Now that we have lived our lives totally dominated by the organizations championed by Weber we know well their shortcomings. The impersonality makes an individual feel insignificant and impotent. The rationality works in favor of the status quo. Each of the officials within the system can deny being able to help an individual or the common good because they are so limited in what they can actually do. Thus, the bureaucracy marches inexorably onward.
After staff and the review board had discussed the project, Jane Laclergue, as chair of the meeting, made an effort to demonstrate to the environmentalists assembled in the audience that a portion of our concerns had been heard and that we did not need to worry. She asked the staff to display the project on a large map of Olympia and show how Moxlie Creek currently moves through the city. It makes a straight line down Chestnut Street SE next to city hall, and the offices of the Washington Health Care Authority, Washington State Department of Commerce, WSU Cooperative Energy Office, Washington State Traffic Safety Commission, and Community Corrections. She referred to the efforts that had been made 20 years or so ago by Evergreen faculty Oscar Soule to daylight the stream. She pointed out that the Westman Mill development is not right on top of the pipe and therefore does not preclude Moxlie from being brought to the surface. She also referred to this effort as a “pipe dream.”
It is little wonder after regarding this process that local environmentalist and activist Harry Branch sent out the following email:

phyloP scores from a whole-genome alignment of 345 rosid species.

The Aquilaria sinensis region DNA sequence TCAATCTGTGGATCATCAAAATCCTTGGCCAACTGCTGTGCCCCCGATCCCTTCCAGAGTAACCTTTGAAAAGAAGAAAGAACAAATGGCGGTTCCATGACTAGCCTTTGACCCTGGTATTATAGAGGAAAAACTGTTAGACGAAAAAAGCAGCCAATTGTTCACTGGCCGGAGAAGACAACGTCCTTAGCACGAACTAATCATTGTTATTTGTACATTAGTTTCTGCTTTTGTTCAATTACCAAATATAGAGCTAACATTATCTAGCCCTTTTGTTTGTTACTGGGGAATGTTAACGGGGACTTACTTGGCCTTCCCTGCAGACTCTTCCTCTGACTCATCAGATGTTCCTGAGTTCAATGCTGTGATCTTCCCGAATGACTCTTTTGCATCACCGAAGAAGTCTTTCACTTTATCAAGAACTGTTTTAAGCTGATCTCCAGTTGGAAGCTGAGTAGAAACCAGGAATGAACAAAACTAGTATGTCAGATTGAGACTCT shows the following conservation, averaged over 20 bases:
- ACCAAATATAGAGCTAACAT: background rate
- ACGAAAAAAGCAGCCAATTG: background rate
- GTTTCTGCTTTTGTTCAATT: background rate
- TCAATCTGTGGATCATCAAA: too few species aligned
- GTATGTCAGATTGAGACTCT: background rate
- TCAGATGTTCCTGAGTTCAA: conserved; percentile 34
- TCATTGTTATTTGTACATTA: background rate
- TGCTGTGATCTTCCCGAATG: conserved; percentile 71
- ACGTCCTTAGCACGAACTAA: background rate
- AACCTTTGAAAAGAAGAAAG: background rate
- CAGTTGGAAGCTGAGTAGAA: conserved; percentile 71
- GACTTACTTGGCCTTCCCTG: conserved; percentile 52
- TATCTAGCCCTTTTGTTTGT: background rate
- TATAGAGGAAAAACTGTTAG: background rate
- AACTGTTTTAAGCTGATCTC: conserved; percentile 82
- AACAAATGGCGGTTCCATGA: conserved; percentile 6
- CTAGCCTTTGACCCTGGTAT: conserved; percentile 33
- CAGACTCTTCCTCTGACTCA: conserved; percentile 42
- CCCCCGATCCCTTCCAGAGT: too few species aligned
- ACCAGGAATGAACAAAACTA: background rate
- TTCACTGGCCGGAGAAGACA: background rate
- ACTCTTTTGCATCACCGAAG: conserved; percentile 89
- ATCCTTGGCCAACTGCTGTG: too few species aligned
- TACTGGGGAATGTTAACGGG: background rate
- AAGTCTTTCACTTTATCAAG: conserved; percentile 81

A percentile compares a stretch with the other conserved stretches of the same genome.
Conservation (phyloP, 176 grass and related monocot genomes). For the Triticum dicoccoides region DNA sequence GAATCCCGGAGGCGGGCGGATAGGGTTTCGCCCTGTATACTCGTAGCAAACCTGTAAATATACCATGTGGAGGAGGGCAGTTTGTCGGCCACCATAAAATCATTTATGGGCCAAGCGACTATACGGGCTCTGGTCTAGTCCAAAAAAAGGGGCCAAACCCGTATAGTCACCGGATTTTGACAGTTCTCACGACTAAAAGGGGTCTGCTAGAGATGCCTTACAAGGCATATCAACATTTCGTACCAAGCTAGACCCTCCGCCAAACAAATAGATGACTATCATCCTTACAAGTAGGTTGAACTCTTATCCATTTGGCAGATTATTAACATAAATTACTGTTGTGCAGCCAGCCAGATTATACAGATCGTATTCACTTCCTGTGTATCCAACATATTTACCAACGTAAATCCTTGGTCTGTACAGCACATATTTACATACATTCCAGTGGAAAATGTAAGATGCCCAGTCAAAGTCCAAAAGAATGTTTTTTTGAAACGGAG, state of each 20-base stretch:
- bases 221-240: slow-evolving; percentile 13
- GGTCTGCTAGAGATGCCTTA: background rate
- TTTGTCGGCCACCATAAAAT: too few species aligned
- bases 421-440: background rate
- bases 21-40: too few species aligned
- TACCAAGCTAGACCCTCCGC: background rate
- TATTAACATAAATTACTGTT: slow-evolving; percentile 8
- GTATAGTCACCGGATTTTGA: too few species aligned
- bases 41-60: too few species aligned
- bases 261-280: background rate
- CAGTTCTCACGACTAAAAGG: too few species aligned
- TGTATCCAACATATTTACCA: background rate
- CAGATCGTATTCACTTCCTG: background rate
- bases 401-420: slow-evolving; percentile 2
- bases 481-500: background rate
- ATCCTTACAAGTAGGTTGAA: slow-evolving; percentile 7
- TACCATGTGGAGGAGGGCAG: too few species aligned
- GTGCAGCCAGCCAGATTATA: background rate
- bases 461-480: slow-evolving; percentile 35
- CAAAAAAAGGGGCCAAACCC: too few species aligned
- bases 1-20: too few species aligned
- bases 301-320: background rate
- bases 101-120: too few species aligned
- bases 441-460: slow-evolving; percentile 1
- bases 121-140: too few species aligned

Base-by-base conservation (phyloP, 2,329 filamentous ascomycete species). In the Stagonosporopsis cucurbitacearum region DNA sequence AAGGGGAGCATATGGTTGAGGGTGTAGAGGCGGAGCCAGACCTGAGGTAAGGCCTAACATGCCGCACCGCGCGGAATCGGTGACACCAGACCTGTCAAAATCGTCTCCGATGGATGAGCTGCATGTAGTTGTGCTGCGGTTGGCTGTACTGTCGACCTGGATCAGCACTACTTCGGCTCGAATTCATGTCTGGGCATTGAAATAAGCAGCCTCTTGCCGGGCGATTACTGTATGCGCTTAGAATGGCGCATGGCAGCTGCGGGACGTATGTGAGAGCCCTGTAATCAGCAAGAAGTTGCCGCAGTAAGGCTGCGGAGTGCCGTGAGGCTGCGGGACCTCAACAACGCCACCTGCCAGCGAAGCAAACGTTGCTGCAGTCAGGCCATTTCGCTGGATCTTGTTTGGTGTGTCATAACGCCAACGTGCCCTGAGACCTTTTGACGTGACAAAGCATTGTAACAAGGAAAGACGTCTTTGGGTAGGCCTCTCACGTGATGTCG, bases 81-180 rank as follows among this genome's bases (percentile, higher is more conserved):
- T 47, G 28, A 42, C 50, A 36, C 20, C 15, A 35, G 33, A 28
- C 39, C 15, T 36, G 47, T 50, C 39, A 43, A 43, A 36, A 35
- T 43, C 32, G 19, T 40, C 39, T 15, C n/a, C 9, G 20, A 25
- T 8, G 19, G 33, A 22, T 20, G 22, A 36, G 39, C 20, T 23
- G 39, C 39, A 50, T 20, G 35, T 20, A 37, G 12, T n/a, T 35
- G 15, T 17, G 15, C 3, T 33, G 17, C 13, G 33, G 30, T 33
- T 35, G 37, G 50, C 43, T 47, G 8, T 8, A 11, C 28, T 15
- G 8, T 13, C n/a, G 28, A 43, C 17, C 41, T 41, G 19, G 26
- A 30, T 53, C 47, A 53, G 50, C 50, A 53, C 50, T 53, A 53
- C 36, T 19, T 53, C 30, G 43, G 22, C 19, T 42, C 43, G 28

“The City of Olympia is intent on doing whatever it can to kill the last salmon. We have a wonderful opportunity to restore a stream and estuary in which the last remnants of coho and chinook struggle to spawn. Instead we’re going to lock these fish into the ground forever. Pilings will be driven a hundred feet through historic benthic sediments . . . metaphorical daggers through the heart of whatever promise we have for a better future,” Branch wrote.
“Last night’s meeting of the Design Review Board was especially disturbing, being the last opportunity to stop this thing. At the beginning we were told that the board would not be reviewing environmental concerns outside their purview. They can only address code violations,” Branch wrote. “However, it looks to me that according to the city’s website the purpose of the Design Review Board is to cover things that are not covered by code:
Statement of Policy
The City Council finds that new development can have a substantial impact on the character of the area in which it is located. Some harmful effects of one land use upon another can be prevented through zoning, subdivision regulations and building codes. Other aspects of development are more subtle and less amenable to exacting rules promulgated without regard to specific development proposals. Among these are: the general form of the land before and after development, the spatial relationships of the structures and open spaces on adjacent land uses, and the appearance of buildings, signs and open spaces. Such matters require the timely exercise of judgment in the public interest by people qualified to evaluate the design of a new development.
Statement of Purpose:
The Design Review Board (DRB) was established to apply design review requirements and guidelines in the review of public and private projects throughout the City and the Olympia urban growth area in order to preserve the special quality of areas which have a discernible character or are of special historic significance.